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Unthought Medievalism


This article describes what the author calls “unthought medievalism”: a translation practice where specific forms such as verse, architecture, and plastic art are enlisted as medieval phenomena. Unlike a “thought” medievalism that involves creating a philological object that can be appropriated for ideological purposes, unthought medievalism is performative and phenomenological: it involves an intimate, immersive experience with medieval textuality to reach an artistic disengagement or playful freedom under formal constraints. A procedure of historical discontinuity reproduces a medieval phenomenon anew and otherwise via different media resulting in “medieval life forms.” Through this radical alterity, it plays with the gaps of not knowing medieval culture, and in this sense this medievalism can appear in surprising places: it converses with the discourse of the Global South and allows for the production of decolonialized knowledge. Unthought medievalism provides an alternate model for the emergence of world literature (such as cultures that do not commit to writing). It produces a version of medieval textuality not as a scholar would ‘think’ about medieval forms (although that is part of it, I argue) but rather as a craftsman would—through a freer, creative reworking of sounds, music, and material technology—an active present model of medieval culture realized through the process of artisanal making. The article includes an analysis of the Brazilian concrete poet Augusto de Campos’ translation of troubadour verse, E. Fay Jones and his articulation of Gothic architecture that converges with the eclectic American medievalism of Henry Adams, and the Occitan artists Gérard Zuchetto and Jean-Luc Séverac’s position in the politics of a regional cultural heritage.

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  1. Cover design in collaboration with A. Lizárraga and Walter Grieco.

  2. In these aspects of translation as a poetic phenomenology of creative immersion, producing medieval texts otherwise, I think of Giorgio Agamben’s essay on “The End of the Poem” (1996, pp. 109–115), where he discusses the hesitation between sound and sense at the end of the poem; Doris Sommer’s mistranslation as a game that involves a productive irritation, one that can lead to richer pluralistic faculties of knowing and feeling (2004, p. 142); Haun Saussy’s concept of “stumbling” in “Contagious Rhythm” and Henry Adams’ “irruption of force” discussed later in this essay.

  3. Sentiments in me of the harshly [harsh mind] of the men of the first eras…/The springtimes of sarcasm/intermittently in my harlequinate heart…/Intermittently…/

    At other times it is a sick man, a cold/in my soul sick like a long round sound. …/Cantabona! Cantabona!/Dlorom…/I am a Tupí strumming a lute!

  4. In his supplement to Raynouard’s Occitan dictionary, Levy translates the word as “free from boredom.”

  5. “Praefatio ad Lectorem electum (1910),” (Pound, 1952, p. 7).

  6. A neologism from James Joyce’s Finnegans Wake, the objective of this poetic process is to invent “new poetic assemblages” that introduce “novel typologies” of the word, thereby reclaiming the word's density and capacity—“its verbivocovisual force”—“and the poem's potential to blend, or configure a structural dialogue, with different media” (Shellhorse, 2020, p. 149).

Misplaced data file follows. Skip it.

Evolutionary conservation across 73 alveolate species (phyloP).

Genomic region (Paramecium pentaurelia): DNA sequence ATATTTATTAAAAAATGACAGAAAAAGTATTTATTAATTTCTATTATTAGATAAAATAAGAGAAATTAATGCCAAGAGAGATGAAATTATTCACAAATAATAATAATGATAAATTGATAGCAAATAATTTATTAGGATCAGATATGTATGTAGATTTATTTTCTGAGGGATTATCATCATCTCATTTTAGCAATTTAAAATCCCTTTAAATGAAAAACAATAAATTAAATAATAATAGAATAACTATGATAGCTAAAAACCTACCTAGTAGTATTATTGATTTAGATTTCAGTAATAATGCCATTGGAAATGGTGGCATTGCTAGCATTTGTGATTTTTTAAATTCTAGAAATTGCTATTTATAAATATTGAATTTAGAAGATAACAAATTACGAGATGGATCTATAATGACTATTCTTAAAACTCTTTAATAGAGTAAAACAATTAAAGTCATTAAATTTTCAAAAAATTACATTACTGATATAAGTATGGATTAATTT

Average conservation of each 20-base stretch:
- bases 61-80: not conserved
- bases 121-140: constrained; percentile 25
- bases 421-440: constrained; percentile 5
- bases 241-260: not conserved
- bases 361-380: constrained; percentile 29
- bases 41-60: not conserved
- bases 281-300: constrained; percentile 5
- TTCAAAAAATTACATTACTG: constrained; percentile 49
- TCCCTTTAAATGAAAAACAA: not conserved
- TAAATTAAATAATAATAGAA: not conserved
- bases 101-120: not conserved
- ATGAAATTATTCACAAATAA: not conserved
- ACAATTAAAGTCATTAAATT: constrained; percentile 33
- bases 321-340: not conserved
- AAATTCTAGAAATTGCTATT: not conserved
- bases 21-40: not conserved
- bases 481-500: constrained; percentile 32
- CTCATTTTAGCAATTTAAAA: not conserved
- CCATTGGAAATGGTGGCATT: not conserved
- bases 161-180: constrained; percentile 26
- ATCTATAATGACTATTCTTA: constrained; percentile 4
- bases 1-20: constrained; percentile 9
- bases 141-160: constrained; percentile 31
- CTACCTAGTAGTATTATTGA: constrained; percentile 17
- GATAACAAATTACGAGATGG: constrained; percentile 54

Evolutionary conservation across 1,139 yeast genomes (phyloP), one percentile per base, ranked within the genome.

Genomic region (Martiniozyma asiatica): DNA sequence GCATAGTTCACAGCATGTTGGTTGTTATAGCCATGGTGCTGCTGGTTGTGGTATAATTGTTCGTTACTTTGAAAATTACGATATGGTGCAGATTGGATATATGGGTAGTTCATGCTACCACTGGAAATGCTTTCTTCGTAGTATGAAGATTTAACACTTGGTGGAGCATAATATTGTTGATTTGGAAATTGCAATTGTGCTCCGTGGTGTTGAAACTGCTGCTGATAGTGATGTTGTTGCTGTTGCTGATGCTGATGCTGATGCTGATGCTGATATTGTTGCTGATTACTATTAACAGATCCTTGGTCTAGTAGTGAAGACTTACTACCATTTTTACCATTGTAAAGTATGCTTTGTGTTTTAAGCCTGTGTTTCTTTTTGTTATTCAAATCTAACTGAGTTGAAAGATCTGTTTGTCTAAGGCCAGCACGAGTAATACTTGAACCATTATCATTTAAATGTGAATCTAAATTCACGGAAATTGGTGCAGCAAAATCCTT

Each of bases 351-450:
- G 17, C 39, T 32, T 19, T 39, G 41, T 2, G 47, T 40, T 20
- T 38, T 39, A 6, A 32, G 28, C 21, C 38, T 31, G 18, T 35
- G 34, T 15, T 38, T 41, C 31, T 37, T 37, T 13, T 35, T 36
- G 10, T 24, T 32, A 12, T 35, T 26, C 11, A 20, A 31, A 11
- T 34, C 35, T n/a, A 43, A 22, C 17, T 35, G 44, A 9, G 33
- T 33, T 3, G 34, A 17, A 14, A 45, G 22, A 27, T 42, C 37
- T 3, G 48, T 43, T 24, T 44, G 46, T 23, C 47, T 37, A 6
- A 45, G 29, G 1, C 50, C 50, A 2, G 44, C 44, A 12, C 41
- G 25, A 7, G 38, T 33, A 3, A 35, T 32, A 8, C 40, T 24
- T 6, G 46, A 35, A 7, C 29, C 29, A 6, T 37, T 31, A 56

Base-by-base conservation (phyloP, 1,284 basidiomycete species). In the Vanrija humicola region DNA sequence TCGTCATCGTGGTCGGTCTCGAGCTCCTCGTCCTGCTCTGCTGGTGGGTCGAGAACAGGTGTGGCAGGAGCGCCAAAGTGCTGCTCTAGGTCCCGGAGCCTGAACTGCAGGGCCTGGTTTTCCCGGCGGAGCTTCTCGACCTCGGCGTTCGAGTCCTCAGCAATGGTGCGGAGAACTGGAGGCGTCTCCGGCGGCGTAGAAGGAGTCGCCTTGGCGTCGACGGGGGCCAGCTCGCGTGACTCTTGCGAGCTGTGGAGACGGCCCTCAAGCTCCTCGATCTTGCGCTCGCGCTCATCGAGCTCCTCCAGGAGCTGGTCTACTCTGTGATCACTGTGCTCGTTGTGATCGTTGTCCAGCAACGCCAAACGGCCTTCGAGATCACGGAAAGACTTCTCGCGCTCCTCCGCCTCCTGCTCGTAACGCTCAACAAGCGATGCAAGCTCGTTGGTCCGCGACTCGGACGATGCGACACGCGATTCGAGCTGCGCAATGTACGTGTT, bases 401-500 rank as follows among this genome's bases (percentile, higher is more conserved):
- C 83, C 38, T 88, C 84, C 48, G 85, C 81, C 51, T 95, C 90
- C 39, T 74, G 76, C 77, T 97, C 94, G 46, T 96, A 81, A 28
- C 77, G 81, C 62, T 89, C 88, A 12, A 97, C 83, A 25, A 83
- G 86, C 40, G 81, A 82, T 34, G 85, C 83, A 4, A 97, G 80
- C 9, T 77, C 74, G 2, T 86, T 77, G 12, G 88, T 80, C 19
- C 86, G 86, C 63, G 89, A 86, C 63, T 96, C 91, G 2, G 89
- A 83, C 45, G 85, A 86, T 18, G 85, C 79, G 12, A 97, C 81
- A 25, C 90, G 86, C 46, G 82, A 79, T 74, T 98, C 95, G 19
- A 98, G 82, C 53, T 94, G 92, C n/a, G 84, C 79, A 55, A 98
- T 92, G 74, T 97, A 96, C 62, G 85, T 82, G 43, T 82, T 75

7. Although Purdy (2011) emphasizes Goethe’s subjective and particular pleasurable experience of Gothic architecture against his making conclusions about style, still the relation between German character and the naturalism of Gothic architecture remains an integral part of Goethe’s experience of Gothic.

  8. See Chapter XX of Education (“Failure”) where Adams ponders his role as a professor of medieval history and laments his ignorance of what exactly he should be teaching (1983, pp. 994–995).

  9. For an account of American medievalists and medievalisms at the turn of the century see Courtenay (1982). Courtenay describes how the attractive “otherness” of the Middle Ages was rooted in its impracticality, as the New World did not inherit any of its governmental organizations and social institutions. For aristocratic Americans such as Henry Adams, the Middle Ages was the “most foreign of worlds to the American soul” (Courtenay, 1982, p. 10). Adams' contrasts of the dynamo and premodern societies anticipates other thinkers of this period who saw inspiration in a “New Mediaevalism” as a political program of the twentieth century, a new energy for a new age, an indictment of contemporary civilization and a harkening back to the Middle Ages as the high point of human civilization (Courtenay, 1982, p. 12).

  10. For I reverse things in such a way that now hills seem a beautiful plain to me, and I take the frost for a flower, and it seems to me that the heat cuts the cold, and the thunderclaps are songs and warblings, and the twigs seem covered with leaves (trans. Pattison).

  11. To trouble trobar/Finding words without ideas/And ideas without words/Inverting the flowers/And flourishing the verses/In the end one has found/Words pierced/And has pierced troubled words (my trans.).


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The author wishes to acknowledge with gratitude the useful comments and suggestions of Roland Greene, Bruce Holsinger, Andrew Hui, Gavin Jones, Niklaus Largier, and Courtney Wells.

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Correspondence to Marisa Galvez.

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Galvez, M. Unthought Medievalism. Neophilologus 105, 365–389 (2021).

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  • Medievalism
  • Troubadours
  • Global South
  • Augusto de Campos
  • Henry Adams
  • E. Fay Jones
  • Ezra Pound